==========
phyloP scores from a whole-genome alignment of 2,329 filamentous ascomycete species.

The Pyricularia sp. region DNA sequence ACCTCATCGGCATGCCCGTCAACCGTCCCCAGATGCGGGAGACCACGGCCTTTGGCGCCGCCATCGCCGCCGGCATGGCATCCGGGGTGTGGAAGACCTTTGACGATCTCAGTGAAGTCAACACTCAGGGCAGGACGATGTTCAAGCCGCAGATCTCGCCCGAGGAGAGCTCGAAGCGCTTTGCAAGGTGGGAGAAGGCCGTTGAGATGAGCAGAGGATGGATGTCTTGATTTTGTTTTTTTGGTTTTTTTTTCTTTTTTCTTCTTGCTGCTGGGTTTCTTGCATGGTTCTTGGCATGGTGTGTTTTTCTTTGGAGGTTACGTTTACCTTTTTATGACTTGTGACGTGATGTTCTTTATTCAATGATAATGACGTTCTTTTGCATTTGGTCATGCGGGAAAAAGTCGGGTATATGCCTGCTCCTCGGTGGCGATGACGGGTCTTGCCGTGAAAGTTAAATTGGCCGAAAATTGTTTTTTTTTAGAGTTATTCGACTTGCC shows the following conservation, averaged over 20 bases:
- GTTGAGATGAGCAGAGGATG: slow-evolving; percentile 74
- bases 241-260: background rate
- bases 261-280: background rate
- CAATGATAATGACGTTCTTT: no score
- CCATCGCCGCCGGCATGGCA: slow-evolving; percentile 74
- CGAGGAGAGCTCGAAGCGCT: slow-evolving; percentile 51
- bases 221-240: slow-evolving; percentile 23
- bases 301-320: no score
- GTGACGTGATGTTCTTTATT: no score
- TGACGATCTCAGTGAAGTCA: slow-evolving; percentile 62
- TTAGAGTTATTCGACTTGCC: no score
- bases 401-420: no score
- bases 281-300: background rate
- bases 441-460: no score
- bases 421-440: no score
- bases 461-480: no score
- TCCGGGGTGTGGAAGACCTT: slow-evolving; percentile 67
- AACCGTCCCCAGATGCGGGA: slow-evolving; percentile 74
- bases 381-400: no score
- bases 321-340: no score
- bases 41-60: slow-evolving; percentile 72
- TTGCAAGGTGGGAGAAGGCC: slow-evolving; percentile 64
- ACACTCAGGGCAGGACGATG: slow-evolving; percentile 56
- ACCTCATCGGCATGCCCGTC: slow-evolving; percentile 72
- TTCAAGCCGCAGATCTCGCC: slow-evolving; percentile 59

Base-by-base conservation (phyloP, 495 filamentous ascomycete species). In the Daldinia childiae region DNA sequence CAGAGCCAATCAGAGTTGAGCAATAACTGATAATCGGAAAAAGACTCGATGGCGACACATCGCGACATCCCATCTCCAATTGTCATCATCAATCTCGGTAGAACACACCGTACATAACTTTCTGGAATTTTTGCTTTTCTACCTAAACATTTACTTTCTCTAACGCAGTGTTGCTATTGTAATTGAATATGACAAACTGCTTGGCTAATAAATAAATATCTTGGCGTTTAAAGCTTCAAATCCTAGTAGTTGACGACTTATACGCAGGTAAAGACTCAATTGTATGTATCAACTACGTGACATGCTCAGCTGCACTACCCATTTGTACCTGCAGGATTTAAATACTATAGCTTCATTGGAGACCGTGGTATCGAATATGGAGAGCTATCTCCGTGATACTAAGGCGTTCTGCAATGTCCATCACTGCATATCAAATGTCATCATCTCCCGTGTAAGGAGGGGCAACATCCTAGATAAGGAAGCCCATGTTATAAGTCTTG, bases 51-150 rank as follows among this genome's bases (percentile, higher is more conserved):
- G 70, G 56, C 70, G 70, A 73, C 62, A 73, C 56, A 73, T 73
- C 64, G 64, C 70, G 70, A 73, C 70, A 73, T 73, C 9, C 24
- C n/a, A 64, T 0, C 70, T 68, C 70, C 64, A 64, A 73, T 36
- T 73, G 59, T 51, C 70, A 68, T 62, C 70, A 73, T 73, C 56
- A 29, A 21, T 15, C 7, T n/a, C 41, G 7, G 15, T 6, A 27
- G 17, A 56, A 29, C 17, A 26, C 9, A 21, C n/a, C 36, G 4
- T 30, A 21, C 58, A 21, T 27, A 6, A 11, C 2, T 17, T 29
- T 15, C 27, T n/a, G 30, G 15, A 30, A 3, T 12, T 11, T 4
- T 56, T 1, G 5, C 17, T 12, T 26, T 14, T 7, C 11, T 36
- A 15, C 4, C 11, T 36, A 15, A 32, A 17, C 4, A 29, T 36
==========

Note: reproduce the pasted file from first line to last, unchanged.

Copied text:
phyloP scores from a whole-genome alignment of 2,329 filamentous ascomycete species.

The Pyricularia sp. region DNA sequence ACCTCATCGGCATGCCCGTCAACCGTCCCCAGATGCGGGAGACCACGGCCTTTGGCGCCGCCATCGCCGCCGGCATGGCATCCGGGGTGTGGAAGACCTTTGACGATCTCAGTGAAGTCAACACTCAGGGCAGGACGATGTTCAAGCCGCAGATCTCGCCCGAGGAGAGCTCGAAGCGCTTTGCAAGGTGGGAGAAGGCCGTTGAGATGAGCAGAGGATGGATGTCTTGATTTTGTTTTTTTGGTTTTTTTTTCTTTTTTCTTCTTGCTGCTGGGTTTCTTGCATGGTTCTTGGCATGGTGTGTTTTTCTTTGGAGGTTACGTTTACCTTTTTATGACTTGTGACGTGATGTTCTTTATTCAATGATAATGACGTTCTTTTGCATTTGGTCATGCGGGAAAAAGTCGGGTATATGCCTGCTCCTCGGTGGCGATGACGGGTCTTGCCGTGAAAGTTAAATTGGCCGAAAATTGTTTTTTTTTAGAGTTATTCGACTTGCC shows the following conservation, averaged over 20 bases:
- GTTGAGATGAGCAGAGGATG: slow-evolving; percentile 74
- bases 241-260: background rate
- bases 261-280: background rate
- CAATGATAATGACGTTCTTT: no score
- CCATCGCCGCCGGCATGGCA: slow-evolving; percentile 74
- CGAGGAGAGCTCGAAGCGCT: slow-evolving; percentile 51
- bases 221-240: slow-evolving; percentile 23
- bases 301-320: no score
- GTGACGTGATGTTCTTTATT: no score
- TGACGATCTCAGTGAAGTCA: slow-evolving; percentile 62
- TTAGAGTTATTCGACTTGCC: no score
- bases 401-420: no score
- bases 281-300: background rate
- bases 441-460: no score
- bases 421-440: no score
- bases 461-480: no score
- TCCGGGGTGTGGAAGACCTT: slow-evolving; percentile 67
- AACCGTCCCCAGATGCGGGA: slow-evolving; percentile 74
- bases 381-400: no score
- bases 321-340: no score
- bases 41-60: slow-evolving; percentile 72
- TTGCAAGGTGGGAGAAGGCC: slow-evolving; percentile 64
- ACACTCAGGGCAGGACGATG: slow-evolving; percentile 56
- ACCTCATCGGCATGCCCGTC: slow-evolving; percentile 72
- TTCAAGCCGCAGATCTCGCC: slow-evolving; percentile 59

Base-by-base conservation (phyloP, 495 filamentous ascomycete species). In the Daldinia childiae region DNA sequence CAGAGCCAATCAGAGTTGAGCAATAACTGATAATCGGAAAAAGACTCGATGGCGACACATCGCGACATCCCATCTCCAATTGTCATCATCAATCTCGGTAGAACACACCGTACATAACTTTCTGGAATTTTTGCTTTTCTACCTAAACATTTACTTTCTCTAACGCAGTGTTGCTATTGTAATTGAATATGACAAACTGCTTGGCTAATAAATAAATATCTTGGCGTTTAAAGCTTCAAATCCTAGTAGTTGACGACTTATACGCAGGTAAAGACTCAATTGTATGTATCAACTACGTGACATGCTCAGCTGCACTACCCATTTGTACCTGCAGGATTTAAATACTATAGCTTCATTGGAGACCGTGGTATCGAATATGGAGAGCTATCTCCGTGATACTAAGGCGTTCTGCAATGTCCATCACTGCATATCAAATGTCATCATCTCCCGTGTAAGGAGGGGCAACATCCTAGATAAGGAAGCCCATGTTATAAGTCTTG, bases 51-150 rank as follows among this genome's bases (percentile, higher is more conserved):
- G 70, G 56, C 70, G 70, A 73, C 62, A 73, C 56, A 73, T 73
- C 64, G 64, C 70, G 70, A 73, C 70, A 73, T 73, C 9, C 24
- C n/a, A 64, T 0, C 70, T 68, C 70, C 64, A 64, A 73, T 36
- T 73, G 59, T 51, C 70, A 68, T 62, C 70, A 73, T 73, C 56
- A 29, A 21, T 15, C 7, T n/a, C 41, G 7, G 15, T 6, A 27
- G 17, A 56, A 29, C 17, A 26, C 9, A 21, C n/a, C 36, G 4
- T 30, A 21, C 58, A 21, T 27, A 6, A 11, C 2, T 17, T 29
- T 15, C 27, T n/a, G 30, G 15, A 30, A 3, T 12, T 11, T 4
- T 56, T 1, G 5, C 17, T 12, T 26, T 14, T 7, C 11, T 36
- A 15, C 4, C 11, T 36, A 15, A 32, A 17, C 4, A 29, T 36